ILSR Joins 4Competition Coalition to Oppose Sprint and T-Mobile Merger
At the Institute for Local Self-Reliance, we believe that competition for goods and services helps communities, consumers, and the economy. This belief carries over into the mobile Internet access market, which is one of the reasons we oppose a merger between Sprint and T-Mobile. We’re not alone and we’ve now joined with other organizations as part of the 4Competition Coalition.
As the prospect of 5G wireless connectivity becomes more probable, these two companies claim that they need to merge in order to remain competitive with the other two mobile Internet access providers. In reality, reducing mobile subscriber options from four to three, creates no benefit for anyone except the companies with less competition.
In a press release announcing ILSR’s decision to join the Coalition, Christopher stated:
“Market competition between Sprint and T-Mobile has made mobile Internet access available to millions of low-income households. We are deeply concerned that this merger will harm those households and leave them without any affordable Internet access.”
Along with ILSR, trade group INCOMPAS joined the 4Competition Coalition. INCOMPAS also strongly advocates ample choice in the broadband arena and recognized Sprint and T-Mobile’s past work to keep competition alive.
So Much to Lose
Losing a mobile Internet access provider as an option is bad, but it isn’t the only consequence that we face if the merger goes through. The Coalition recognizes that results will likely be job losses, higher rates, locking out new entrants to the market, broken promises regarding 5G, and harm especially to people in rural areas. At least 11 states are also not convinced that a Sprint/T-Mobile merger is in the interest of their citizens and are reviewing the proposal.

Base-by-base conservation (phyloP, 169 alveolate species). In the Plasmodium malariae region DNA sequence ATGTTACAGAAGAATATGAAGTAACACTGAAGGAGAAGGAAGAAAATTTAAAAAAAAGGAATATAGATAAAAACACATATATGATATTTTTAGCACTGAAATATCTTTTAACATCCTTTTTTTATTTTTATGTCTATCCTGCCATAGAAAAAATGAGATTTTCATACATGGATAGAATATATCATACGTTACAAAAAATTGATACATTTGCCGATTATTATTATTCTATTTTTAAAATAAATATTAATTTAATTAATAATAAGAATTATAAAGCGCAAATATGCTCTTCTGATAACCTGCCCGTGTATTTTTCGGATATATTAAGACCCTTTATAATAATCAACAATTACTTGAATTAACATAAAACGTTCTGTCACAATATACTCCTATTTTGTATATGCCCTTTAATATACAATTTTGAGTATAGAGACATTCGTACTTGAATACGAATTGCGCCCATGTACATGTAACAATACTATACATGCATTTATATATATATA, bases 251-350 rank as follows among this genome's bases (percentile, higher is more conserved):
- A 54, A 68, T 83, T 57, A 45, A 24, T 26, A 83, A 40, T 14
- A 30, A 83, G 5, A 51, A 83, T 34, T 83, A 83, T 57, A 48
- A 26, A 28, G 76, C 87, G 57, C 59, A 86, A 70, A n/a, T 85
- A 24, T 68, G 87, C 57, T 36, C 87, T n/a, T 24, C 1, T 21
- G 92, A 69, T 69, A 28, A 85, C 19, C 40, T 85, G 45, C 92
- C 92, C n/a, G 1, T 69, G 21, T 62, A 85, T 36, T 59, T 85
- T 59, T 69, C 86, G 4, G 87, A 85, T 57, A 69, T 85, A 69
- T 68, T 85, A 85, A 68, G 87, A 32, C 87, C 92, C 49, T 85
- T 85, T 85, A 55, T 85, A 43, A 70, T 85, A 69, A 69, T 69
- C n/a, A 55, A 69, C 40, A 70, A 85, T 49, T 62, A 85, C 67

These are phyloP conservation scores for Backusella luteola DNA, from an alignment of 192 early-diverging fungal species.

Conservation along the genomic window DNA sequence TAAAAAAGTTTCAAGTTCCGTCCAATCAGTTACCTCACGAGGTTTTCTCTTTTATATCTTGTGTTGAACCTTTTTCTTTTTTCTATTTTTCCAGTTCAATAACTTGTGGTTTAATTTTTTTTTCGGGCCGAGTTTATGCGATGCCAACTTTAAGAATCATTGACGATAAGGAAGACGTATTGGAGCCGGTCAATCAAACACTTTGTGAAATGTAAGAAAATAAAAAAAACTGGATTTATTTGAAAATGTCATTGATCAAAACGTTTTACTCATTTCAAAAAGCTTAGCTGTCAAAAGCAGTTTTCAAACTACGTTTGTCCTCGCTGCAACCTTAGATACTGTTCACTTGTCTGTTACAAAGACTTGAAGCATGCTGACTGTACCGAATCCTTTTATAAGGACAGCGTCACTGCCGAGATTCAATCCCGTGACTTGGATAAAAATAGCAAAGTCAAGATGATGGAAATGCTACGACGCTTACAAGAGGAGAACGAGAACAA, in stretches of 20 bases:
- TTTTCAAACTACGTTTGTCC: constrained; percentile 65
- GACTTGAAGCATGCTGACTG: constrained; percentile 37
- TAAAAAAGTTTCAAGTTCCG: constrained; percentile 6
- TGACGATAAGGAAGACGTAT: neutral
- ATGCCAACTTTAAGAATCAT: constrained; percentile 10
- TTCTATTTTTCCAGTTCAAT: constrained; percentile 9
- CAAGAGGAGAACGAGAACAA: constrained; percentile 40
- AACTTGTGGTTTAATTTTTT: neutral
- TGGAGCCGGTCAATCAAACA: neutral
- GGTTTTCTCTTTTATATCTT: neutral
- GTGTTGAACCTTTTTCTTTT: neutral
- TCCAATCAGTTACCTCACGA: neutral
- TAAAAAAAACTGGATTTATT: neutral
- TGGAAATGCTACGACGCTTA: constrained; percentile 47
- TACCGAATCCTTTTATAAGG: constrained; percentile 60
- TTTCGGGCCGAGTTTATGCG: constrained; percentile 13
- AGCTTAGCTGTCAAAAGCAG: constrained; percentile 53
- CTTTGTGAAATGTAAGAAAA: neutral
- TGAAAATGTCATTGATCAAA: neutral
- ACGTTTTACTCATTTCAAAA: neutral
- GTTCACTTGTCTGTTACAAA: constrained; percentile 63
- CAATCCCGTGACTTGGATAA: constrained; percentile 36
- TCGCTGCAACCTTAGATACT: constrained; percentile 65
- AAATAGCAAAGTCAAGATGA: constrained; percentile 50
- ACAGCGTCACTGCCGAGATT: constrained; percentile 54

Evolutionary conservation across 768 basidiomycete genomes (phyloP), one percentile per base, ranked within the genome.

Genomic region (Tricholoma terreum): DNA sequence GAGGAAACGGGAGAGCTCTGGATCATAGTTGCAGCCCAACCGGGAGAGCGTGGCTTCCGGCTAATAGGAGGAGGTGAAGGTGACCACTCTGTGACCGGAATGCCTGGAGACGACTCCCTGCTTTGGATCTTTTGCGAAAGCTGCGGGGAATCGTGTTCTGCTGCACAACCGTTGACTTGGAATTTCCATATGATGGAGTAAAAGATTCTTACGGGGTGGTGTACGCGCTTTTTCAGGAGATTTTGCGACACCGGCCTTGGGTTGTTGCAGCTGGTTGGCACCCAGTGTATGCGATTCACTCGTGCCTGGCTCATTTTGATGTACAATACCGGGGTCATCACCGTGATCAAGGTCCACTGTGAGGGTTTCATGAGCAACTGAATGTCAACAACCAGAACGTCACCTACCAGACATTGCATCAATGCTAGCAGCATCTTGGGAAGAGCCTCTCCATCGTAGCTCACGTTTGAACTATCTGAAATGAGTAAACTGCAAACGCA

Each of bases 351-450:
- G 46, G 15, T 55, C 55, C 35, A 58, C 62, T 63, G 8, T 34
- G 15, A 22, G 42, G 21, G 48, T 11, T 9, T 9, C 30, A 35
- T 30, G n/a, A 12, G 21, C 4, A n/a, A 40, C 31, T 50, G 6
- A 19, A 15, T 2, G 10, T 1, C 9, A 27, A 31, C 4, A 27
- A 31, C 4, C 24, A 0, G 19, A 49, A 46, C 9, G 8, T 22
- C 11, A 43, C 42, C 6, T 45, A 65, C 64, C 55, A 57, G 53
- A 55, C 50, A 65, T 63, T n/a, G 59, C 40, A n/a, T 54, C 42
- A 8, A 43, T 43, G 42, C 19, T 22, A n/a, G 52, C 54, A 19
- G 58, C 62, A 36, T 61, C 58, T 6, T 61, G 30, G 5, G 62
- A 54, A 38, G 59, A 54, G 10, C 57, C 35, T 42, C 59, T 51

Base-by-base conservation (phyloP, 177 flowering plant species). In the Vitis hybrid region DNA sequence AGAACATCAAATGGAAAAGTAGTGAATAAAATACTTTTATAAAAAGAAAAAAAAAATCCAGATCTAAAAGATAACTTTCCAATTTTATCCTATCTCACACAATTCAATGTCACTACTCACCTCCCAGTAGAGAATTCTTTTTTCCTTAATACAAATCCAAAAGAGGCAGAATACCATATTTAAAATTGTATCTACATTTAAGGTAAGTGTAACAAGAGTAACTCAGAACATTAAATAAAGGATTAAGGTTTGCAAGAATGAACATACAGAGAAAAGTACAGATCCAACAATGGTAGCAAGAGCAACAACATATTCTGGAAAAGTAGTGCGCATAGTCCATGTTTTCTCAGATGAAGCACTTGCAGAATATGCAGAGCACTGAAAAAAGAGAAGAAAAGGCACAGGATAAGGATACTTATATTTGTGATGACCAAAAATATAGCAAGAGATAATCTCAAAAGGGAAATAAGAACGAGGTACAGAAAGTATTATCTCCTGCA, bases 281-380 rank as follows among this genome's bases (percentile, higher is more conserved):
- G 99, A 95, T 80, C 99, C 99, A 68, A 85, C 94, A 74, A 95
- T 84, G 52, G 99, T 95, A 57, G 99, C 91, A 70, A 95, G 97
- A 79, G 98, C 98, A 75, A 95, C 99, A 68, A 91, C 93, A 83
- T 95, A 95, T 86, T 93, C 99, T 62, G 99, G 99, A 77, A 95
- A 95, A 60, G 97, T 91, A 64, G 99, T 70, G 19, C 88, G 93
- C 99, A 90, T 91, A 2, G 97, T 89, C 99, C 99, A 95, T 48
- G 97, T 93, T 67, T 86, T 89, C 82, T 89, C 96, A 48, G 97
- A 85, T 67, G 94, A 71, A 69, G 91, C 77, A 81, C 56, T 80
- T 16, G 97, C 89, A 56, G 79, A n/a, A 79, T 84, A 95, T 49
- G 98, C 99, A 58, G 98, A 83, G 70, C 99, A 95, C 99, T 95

Antitrust Enforcement Yields Increased Investment in Wireless
We have long argued that smart antitrust policy promotes investment and competition in the market. Allowing a few firms to consolidate too much power allows them to ignore our needs because we lack alternative service providers. In economic terms, they can use their market power to prevent market entry from innovative new firms.
Harold Feld recented provided more empirical evidence for our view by comparing the present cellular wireless market against that of 20 months ago. He notes new investment from abroad in T-Mobile and Sprint and that U.S. Cellular plans to expand its footprint; AT&T is planning upgrades in its spectrum holdings. Bottom line - investment is starting to happen, which was not the case a year ago.
Feld breaks out details in FCC and DoJ activities to show the relationship. In addition to the DoJ and FCC mutual block of the AT&T/T-Mobile deal, Feld notes the FCC's new attitude regarding regulatory reform. From the Feld blog:
On top of this, the FCC sudden[ly] started getting all serious about regulatory reforms designed to keep carriers other than AT&T and Verizon in the game as serious players. This included not just the long-awaited data roaming order (which now looks like it will probably survive review by the D.C. Circuit after all), but also revisiting special access, 700 MHz Interoperability, and renewed interest in clarifying the spectrum screen/possibly reviving the spectrum cap. While the last three are still in progress, the fact that the FCC is even talking about them in a serious way is so radically different from what folks expected at the beginning of 2011 that it puts heart into investors and competitors who were looking for some sign that anyone in DC gave a crap or if competitive wireless would end up going the way of competitive telecom and competitive ISPs.
Feld acknowledges that there will be those that jump to conclusions and discourages an all-or-nothing viewpoint in favor of a more measured approach. Also from his blog post: